Separation can be a confusing time with many aspects of your life up in the air. With any separation comes the uncertainty of where your life is headed and how your circumstances will change as a result of your separation. Common questions you may ask yourself are ‘when can I see my children’, ‘where am I going to live’ and ‘who’s going to pay the bills’.
One aspect that is often overlooked during this time is which of your assets will be the subject of the division of your property, and what assets are actually defined under the Family Law Act 1975 (Cth) as ‘property’. Not all ‘assets’ are treated as ‘property’ in the event of a separation. Big ticket items such as the family home, cars and cash savings may be obvious – but what about the distribution from a trust? A prospective inheritance? Workers compensation for loss of future earnings? We list below what items may actually be subject to a Family Law claim in the event of a separation.
What is property?
The term ‘property’ is defined in section 4 of the Family Law Act to mean ‘property to which those parties are, or that party is, as the case may be, entitled, whether in possession or reversion’.
The definition is considerably broad and has been interpreted very widely to include both real and personal property. It can include almost anything of value such as:
- Real property (owned either jointly or individually);
- Business interests,
- Trust interests,
- Assets acquired through inheritance,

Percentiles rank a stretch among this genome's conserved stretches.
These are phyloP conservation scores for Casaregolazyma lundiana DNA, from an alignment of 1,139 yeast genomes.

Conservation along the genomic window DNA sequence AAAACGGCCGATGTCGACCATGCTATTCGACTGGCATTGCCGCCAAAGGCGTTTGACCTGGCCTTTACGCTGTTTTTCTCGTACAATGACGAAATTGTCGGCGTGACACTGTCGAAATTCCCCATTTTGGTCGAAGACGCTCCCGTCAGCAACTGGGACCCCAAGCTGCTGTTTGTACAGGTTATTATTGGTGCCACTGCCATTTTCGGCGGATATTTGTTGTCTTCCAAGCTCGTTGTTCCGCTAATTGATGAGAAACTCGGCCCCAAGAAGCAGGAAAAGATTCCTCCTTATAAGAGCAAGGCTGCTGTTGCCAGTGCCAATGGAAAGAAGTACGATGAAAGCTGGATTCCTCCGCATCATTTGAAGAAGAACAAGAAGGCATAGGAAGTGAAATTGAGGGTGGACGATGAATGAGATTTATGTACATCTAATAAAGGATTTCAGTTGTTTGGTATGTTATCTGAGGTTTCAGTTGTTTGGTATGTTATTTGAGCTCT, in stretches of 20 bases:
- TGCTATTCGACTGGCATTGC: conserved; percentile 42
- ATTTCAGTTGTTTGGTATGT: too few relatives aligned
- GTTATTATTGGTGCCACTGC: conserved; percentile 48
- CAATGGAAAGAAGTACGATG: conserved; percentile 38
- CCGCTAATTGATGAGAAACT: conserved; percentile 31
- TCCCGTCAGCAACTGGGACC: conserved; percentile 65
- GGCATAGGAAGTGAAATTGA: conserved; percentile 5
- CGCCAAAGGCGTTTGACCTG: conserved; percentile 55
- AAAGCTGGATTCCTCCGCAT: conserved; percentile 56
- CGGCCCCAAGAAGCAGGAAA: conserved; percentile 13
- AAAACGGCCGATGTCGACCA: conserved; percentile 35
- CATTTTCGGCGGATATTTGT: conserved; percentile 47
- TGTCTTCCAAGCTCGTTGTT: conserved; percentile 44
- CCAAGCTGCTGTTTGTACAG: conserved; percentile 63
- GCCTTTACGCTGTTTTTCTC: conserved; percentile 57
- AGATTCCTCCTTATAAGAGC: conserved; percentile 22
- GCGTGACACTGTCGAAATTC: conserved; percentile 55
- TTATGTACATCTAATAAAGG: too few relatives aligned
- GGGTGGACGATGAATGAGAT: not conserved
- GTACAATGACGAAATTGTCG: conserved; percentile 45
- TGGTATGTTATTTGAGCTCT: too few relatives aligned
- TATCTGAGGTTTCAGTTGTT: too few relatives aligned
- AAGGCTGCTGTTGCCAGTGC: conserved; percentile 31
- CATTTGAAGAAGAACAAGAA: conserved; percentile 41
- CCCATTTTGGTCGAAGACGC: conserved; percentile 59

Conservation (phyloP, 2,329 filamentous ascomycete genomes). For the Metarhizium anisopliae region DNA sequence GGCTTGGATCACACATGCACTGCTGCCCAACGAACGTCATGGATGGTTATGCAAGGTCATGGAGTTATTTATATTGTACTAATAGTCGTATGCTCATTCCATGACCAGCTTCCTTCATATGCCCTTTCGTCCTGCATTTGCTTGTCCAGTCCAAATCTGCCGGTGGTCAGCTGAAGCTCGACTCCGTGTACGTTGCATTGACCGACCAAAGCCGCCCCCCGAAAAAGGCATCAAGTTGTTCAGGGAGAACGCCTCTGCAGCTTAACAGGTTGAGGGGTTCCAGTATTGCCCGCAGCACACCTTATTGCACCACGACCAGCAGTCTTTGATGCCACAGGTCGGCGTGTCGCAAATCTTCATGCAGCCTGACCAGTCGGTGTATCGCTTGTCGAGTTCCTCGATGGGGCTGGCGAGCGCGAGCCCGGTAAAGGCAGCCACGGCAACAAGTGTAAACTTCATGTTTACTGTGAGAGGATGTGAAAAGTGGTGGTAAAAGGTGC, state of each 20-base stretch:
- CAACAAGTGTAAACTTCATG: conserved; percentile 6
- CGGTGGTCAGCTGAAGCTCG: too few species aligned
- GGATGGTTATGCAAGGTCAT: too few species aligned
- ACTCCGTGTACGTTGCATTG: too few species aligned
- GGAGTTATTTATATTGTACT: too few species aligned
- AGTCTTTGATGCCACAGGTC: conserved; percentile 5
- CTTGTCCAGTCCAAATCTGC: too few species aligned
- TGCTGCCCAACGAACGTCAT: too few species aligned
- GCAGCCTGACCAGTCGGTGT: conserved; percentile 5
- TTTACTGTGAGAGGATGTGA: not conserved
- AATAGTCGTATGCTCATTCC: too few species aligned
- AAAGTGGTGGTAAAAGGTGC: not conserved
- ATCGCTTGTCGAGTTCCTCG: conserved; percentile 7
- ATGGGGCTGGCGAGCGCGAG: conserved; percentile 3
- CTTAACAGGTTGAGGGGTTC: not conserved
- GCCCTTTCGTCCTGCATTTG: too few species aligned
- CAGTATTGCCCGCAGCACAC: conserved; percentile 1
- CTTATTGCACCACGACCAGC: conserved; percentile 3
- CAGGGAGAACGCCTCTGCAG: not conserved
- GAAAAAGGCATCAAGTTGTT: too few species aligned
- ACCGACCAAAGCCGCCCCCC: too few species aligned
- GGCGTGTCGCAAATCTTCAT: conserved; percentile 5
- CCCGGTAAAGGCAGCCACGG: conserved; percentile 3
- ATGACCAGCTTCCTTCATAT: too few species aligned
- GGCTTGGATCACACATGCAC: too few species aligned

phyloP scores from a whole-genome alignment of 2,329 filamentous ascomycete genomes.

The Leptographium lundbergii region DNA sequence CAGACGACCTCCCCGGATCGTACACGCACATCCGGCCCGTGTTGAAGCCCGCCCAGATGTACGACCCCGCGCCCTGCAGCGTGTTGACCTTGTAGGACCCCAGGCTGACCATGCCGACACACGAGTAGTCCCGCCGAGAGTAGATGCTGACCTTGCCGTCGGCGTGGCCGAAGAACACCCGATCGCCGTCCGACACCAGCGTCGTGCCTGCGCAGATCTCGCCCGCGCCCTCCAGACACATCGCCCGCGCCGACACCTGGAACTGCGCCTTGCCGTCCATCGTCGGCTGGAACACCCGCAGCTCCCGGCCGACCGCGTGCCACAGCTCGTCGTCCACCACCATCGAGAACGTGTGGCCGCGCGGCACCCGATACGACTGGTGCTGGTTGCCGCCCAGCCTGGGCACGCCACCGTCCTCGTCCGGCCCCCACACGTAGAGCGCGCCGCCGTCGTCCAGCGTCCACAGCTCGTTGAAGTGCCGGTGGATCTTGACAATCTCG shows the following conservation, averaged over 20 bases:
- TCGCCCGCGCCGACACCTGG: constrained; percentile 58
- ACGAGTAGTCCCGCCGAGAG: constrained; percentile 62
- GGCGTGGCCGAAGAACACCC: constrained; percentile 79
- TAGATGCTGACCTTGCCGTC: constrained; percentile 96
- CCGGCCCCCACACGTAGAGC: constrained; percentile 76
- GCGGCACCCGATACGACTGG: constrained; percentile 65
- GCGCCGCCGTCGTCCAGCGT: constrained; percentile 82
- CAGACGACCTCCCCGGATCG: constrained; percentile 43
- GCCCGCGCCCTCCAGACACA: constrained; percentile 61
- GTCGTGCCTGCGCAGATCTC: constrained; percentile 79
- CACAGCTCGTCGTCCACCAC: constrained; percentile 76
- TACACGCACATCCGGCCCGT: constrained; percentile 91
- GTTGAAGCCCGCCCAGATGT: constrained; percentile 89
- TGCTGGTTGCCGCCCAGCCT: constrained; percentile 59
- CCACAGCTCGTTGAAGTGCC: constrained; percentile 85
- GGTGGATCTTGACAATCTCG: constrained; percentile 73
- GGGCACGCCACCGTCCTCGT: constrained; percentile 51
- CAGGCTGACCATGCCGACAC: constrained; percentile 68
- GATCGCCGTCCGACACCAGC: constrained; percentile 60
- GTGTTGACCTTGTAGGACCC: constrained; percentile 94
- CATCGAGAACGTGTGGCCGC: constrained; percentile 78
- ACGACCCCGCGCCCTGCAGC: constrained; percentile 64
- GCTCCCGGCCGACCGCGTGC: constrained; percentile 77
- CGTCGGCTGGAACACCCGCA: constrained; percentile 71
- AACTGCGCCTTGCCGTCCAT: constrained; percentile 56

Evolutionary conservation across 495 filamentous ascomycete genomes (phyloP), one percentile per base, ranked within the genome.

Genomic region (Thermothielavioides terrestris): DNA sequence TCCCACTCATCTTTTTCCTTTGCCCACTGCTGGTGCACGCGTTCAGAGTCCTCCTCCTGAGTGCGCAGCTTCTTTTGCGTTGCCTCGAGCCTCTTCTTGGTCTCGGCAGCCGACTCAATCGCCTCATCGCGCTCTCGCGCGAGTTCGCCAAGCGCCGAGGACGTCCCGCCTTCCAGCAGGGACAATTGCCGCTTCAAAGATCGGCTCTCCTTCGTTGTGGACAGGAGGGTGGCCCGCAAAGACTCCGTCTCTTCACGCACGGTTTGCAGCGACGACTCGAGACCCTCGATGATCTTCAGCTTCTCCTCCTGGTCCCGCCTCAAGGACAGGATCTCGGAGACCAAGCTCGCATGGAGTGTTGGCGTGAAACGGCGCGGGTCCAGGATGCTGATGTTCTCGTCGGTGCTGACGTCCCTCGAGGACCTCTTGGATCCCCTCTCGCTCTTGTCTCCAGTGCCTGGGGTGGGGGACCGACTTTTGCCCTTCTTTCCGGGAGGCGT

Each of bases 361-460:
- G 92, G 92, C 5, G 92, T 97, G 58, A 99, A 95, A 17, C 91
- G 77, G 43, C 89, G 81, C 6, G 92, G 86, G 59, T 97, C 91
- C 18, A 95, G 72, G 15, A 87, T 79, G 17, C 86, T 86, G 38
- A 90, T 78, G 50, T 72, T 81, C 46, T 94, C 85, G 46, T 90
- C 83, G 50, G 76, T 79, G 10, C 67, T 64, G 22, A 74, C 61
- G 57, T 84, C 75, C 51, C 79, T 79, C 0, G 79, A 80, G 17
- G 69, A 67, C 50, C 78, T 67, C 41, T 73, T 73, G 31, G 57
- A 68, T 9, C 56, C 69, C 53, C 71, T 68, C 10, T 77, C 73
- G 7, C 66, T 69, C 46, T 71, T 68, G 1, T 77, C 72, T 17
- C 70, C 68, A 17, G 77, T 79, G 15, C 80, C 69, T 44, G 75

- Insurance policies,
- Cash savings, and
The Family Law Act looks beyond the legal title of assets and ultimately looks towards who is the beneficiary of the property. For example, if real estate is held on title by one party, it may be considered that the other party’s share is held on trust for them. This means that rather than your entitlement being based on who legally owns the property, it is rather based on your contributions to the relationship and other factors relating to your future needs.
Liabilities of parties are also subject to division in a property settlement and are incorporated in the total ‘asset pool’. The total value of assets less the liabilities of the parties ultimately provides the net asset pool. It is important for all of the parties’ property (whether an asset or liability) to be assessed during a property settlement as the overall aim of any property settlement is to bring the parties’ financial relationship to an end.
Similar to assets, liabilities are included whether they are held jointly or individually. Again, the definition is broad-reaching and includes almost all debts such as:
- Personal loans,
- Credit card debts,
- Tax debts, and
- Stamp duty obligations.
What is not classified as property?
While the definition of property is broad, there are a number of things that, while they may be considered assets, are not considered property for the purposes of the Family Law Act.
Examples of such items include:
- Business goodwill,
- Non-transferable licences,
- Unassignable rights or interests,
- An anticipated inheritance from someone who is still alive,
- A pending claim for damages for personal injury,
- Borrowing capacity,
- Long service leave entitlements,
- Future pension entitlements,
- Tax losses, and